Net Neutrality

EU Agrees to Ban Roaming Charges, Enforce Net Neutrality

European authorities have finally reached an agreement on rules to ban all roaming charges from June 2017 and prevent operators from blocking or throttling Internet traffic, in disregard of net neutrality principles, from next year.

The agreement comes almost two years after the European Commission (EC) first proposed making sweeping changes to the regulation of the region's telecom sector and follows months of negotiations involving the EC as well as the European Parliament and Council.

Operators have long complained that regulatory moves to lower pricing will hinder investment in next-generation networks but appeared largely to have given up the fight on roaming.

Moreover, while they have been similarly opposed to any enforcement of net neutrality, measures in this area look far less stringent than rules introduced in the US market earlier this year.

Operators will, for instance, be able to offer higher-quality services in partnership with over-the-top (OTT) players as long as this does not affect the Internet experience of the majority -- a loophole that is bound to anger the most ardent supporters of net neutrality.

Policing and enforcing this rule could also prove impractical and it remains unclear how authorities will punish service providers deemed to have overstepped the mark.

"I think the devil is in the details," says Dario Talmesio, the practice leader for Europe with market research company Ovum Ltd. . "This is a political statement in favor of net neutrality, but we still can't tell if and how it will really happen."

Responding to the EC's latest announcement, the GSM Association (GSMA) , which represents the interests of the region's operators, urged European authorities to do more to support the development of a digital single market.

"The region needs a forward-looking policy and a regulatory framework that further strengthens Europe as a preferred location for investment and innovation, with European citizens receiving the same level of protection when using the same or similar communication services," said Afke Schaart, the GSMA's vice president of Europe, in a statement.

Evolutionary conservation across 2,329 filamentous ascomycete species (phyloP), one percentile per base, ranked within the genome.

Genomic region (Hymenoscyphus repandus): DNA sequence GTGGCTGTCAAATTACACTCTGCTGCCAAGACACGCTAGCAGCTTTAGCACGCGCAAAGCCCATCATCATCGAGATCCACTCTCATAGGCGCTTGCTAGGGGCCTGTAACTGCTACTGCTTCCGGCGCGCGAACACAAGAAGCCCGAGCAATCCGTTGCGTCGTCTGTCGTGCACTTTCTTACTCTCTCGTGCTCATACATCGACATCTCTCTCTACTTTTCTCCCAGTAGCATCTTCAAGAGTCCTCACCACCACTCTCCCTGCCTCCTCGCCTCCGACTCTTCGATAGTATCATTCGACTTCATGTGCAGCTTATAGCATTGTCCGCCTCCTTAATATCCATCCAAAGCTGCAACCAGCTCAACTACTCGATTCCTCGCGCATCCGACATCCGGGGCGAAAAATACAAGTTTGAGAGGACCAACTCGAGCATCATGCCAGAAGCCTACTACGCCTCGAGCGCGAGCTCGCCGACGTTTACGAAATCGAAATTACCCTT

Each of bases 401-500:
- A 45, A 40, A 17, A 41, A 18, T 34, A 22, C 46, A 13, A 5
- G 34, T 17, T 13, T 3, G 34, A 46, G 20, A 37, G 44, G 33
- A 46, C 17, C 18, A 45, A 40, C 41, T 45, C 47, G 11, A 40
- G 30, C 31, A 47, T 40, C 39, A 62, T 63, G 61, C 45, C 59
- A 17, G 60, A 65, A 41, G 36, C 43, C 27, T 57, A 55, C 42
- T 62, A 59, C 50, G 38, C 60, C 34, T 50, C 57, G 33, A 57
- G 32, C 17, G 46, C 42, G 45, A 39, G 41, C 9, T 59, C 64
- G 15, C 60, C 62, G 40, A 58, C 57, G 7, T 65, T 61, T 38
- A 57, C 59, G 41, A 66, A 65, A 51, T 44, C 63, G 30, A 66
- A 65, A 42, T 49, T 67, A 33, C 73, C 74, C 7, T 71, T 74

A number of the region's biggest players would like to see greater harmonization of telecom regulation between the European Union's various member states. Of particular concern is the current lack of coordination when it comes to awarding new frequency licenses for use with mobile broadband services. But the GSMA also appears worried that national regulatory authorities may approach roaming and net neutrality regulations in different ways.

"It is important that the implementing act on roaming works effectively to prevent negative impacts on domestic markets, and guidelines for the open Internet rules ensure consistent application of the regulation across the EU," said the GSMA.

For all the latest news from the wireless networking and services sector, check out our dedicated mobile content channel here on Light Reading.

The EC is planning more widespread reforms next year that are intended to address issues such as spectrum harmonization, the fragmentation of regulation in other areas and the treatment of over-the-top players.